Long-Distance Relationships. Are They Worth It?

By Joshua Sutphen
Staff Writer

Some say distance means so little when someone means so much. Long-distance relationships have appeared through history time and time again. With the start of online dating websites, and easier means of communication, the trend of dating someone from a distance has risen a great deal. Though there are many benefits to long-distance relationships, there are also many drawbacks to it as well.

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International student Kristiane Aateigen from Norway has been in a long-distance relationship for over a year. By Kristiane Aateigen

Maxine Lake, freshmen and undecided major, had a serious long- distance relationship with a guy who lived hours away in Massachusetts while she lived in New York. “The good thing about having a long- distance relationship is that you have enough space to be with your friends and family, while also being in a committed relationship,” said Lake.

Lake also explained that it’s very hard to build a physical relationship and connection with someone you do not see very often. They are not currently dating and still live in the same places. Couples can video chat, instead of talking on the phone or text, in order to help keep the physical attraction to one another steady.

Jacquie Diogo, freshman Art major, who has dealt with a partner living in New Jersey while she lived in New York, said, “The good thing about being in a long-distance relationship is that you learn to have really good communication and trust skills.”

Diogo explains the bad thing about this type of relationship is it is hard to keep the connection going sometimes with not a lot of physical contact. They are no longer in a relationship due to communication and distance. Communication skills are a necessity, but physical contact is also needed for a strong connection according to Diogo.

This type of relationship would be good for people who are workaholics, busy parents, or introverted people. Long-distance relationships definitely require more effort to sustain. Some believe being apart draws you closer to your current partner, but some believe the separation develops insecurities in the relationship, which can bring both partners down.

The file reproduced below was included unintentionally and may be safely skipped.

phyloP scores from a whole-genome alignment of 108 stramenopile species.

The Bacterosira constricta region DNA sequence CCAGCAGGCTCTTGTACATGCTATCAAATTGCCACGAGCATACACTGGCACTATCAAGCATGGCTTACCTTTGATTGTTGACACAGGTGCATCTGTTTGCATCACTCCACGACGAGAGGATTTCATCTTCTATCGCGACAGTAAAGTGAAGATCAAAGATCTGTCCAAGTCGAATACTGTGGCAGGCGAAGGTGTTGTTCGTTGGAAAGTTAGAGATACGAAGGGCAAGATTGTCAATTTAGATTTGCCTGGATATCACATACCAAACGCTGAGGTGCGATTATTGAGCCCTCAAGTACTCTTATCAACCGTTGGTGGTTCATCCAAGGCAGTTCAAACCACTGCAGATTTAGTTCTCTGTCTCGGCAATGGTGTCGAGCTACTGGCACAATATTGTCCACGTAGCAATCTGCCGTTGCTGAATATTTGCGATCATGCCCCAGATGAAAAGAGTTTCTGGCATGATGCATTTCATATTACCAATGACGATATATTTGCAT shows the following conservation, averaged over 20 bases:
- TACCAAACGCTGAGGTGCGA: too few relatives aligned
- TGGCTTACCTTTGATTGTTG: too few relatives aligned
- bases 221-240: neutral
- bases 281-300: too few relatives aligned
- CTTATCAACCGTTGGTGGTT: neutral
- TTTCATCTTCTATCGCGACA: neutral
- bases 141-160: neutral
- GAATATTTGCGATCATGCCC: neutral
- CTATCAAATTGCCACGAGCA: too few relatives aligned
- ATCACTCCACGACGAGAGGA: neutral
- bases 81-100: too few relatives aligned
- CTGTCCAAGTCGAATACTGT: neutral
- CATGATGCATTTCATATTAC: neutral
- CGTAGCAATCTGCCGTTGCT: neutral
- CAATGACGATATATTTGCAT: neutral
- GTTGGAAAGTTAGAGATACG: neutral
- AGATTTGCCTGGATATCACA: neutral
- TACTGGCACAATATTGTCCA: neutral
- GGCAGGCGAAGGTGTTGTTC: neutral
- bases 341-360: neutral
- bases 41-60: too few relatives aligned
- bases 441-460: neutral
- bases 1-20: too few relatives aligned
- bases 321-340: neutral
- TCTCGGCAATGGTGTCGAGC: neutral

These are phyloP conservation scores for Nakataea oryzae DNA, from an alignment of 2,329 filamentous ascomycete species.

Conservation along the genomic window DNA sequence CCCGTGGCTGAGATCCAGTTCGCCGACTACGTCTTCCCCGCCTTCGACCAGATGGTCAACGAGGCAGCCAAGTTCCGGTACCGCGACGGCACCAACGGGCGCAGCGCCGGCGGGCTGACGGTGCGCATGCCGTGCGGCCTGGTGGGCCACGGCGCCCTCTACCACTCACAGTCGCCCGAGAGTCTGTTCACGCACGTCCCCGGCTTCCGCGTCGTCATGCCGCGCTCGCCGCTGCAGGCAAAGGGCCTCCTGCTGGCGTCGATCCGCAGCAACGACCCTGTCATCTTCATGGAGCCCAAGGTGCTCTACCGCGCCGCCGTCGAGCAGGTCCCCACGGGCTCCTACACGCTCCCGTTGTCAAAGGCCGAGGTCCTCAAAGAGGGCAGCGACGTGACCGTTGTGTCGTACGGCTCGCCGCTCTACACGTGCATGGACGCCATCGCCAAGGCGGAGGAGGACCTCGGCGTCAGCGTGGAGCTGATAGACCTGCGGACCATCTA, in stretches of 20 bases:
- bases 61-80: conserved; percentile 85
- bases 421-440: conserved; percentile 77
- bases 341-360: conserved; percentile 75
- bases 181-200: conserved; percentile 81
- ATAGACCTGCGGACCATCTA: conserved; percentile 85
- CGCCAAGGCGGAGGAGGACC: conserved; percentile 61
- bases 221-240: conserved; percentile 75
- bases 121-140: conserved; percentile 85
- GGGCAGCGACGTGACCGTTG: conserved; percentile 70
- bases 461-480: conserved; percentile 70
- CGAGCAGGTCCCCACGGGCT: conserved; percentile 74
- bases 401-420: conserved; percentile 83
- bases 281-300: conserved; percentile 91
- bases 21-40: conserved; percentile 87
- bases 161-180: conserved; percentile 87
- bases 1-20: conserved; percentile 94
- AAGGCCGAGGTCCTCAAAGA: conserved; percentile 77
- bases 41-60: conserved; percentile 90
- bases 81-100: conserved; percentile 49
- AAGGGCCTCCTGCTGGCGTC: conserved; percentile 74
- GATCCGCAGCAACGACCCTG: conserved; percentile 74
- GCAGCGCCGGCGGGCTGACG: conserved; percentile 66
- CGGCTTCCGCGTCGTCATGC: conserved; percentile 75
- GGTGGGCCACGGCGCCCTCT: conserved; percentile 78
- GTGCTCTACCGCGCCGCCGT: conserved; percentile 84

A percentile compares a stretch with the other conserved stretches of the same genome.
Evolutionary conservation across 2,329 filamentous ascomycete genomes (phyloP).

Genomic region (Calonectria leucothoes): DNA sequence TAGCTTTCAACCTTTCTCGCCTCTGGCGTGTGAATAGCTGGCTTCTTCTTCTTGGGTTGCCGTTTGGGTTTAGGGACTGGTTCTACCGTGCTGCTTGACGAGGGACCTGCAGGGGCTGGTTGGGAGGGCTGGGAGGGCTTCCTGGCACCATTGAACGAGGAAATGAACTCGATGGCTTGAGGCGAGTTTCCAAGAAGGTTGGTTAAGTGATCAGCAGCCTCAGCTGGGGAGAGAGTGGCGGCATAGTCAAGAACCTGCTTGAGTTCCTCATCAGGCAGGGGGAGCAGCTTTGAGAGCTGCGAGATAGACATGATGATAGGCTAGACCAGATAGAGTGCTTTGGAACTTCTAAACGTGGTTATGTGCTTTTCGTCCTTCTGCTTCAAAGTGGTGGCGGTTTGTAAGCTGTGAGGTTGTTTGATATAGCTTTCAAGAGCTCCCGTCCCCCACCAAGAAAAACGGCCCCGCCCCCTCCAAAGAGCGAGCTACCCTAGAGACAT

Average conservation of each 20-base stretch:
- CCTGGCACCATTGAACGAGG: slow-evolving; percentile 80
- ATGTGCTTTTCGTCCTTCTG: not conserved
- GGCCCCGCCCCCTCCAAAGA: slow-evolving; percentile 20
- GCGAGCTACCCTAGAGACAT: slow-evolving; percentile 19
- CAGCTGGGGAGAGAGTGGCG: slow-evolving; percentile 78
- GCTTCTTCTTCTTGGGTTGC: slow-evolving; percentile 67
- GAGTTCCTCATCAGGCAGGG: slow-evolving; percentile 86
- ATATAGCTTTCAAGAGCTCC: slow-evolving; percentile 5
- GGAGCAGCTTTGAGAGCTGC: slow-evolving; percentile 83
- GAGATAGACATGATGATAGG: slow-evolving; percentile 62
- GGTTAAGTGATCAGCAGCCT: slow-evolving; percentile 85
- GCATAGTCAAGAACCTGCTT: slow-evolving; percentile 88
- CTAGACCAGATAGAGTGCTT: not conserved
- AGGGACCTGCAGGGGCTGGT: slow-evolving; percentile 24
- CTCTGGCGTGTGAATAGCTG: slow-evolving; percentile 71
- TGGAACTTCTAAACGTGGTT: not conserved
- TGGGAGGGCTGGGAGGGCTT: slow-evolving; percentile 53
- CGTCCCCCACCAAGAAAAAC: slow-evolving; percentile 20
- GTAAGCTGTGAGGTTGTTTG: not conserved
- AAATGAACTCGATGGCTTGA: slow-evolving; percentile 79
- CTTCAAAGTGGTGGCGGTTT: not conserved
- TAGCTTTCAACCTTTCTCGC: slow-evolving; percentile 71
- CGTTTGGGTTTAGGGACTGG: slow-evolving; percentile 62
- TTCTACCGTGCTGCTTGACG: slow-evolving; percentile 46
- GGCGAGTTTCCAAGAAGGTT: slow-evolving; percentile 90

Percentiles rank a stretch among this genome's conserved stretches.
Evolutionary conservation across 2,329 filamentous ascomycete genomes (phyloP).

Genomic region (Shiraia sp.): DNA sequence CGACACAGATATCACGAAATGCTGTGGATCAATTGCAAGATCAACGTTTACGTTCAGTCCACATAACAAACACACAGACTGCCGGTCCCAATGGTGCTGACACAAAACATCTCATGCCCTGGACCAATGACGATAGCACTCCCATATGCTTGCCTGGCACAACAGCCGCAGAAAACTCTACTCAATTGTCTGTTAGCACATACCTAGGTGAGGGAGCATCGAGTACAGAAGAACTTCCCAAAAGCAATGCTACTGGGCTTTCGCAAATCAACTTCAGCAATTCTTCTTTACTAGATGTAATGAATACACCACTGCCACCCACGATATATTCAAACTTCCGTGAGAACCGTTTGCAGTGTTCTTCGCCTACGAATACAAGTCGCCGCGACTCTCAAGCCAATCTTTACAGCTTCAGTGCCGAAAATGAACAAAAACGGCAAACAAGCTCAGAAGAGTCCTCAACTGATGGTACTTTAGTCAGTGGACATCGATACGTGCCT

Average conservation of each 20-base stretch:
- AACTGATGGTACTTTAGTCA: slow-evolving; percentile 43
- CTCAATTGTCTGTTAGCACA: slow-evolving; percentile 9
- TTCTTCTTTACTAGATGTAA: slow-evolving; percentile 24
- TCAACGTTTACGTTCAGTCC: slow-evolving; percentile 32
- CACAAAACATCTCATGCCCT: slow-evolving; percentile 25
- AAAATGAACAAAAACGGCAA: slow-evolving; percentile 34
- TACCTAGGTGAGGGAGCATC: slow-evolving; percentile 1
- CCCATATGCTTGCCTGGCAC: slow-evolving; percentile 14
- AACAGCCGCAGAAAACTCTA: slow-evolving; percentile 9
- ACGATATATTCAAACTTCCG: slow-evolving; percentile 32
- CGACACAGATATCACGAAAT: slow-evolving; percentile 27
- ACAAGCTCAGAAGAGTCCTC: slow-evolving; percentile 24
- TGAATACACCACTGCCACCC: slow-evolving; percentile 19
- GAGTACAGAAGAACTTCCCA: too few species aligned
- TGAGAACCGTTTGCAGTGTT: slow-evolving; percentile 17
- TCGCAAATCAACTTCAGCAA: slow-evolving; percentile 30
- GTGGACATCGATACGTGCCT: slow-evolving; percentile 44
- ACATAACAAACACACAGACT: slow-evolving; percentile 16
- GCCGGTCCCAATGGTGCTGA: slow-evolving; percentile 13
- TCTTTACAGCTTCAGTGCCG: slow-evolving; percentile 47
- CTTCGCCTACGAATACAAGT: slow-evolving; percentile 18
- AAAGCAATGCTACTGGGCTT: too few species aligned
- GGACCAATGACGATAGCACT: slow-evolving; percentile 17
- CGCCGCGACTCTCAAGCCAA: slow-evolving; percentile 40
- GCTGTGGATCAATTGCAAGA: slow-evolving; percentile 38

Jealousy may also develop due to distance from someone for a long period of time because one may become jealous of who the other is with and curious as to what the other one is doing in a certain place.

Hypothetically, if your significant other is going to dinner, a concert, or a game, they are probably going without you and most likely with other friends. It may feel kind of like rejection when your partner is out having fun, while you are home alone. However, this does not mean you should not enjoy the time you, as a couple, have together. Being in
a long-distance relationship is for people who can handle long periods of separation and mostly video chatting and texting. People who cannot deal with this kind of relationship should stick to relationships that require both of them to be reasonably close to each other.

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Categories: Features

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1 reply

  1. A long distance relationship, is just a relationship. I don’t know why it’s so mind boggling to people. You either have a good relationship, or a bad, failing relationship. I’m not sure what an amount of space has to do with love. What keeps a relationship going is two people actively wanting to be a part of it.

    And I you should be able to trust your partner whether they are in the same room as you, or in Antarctica.

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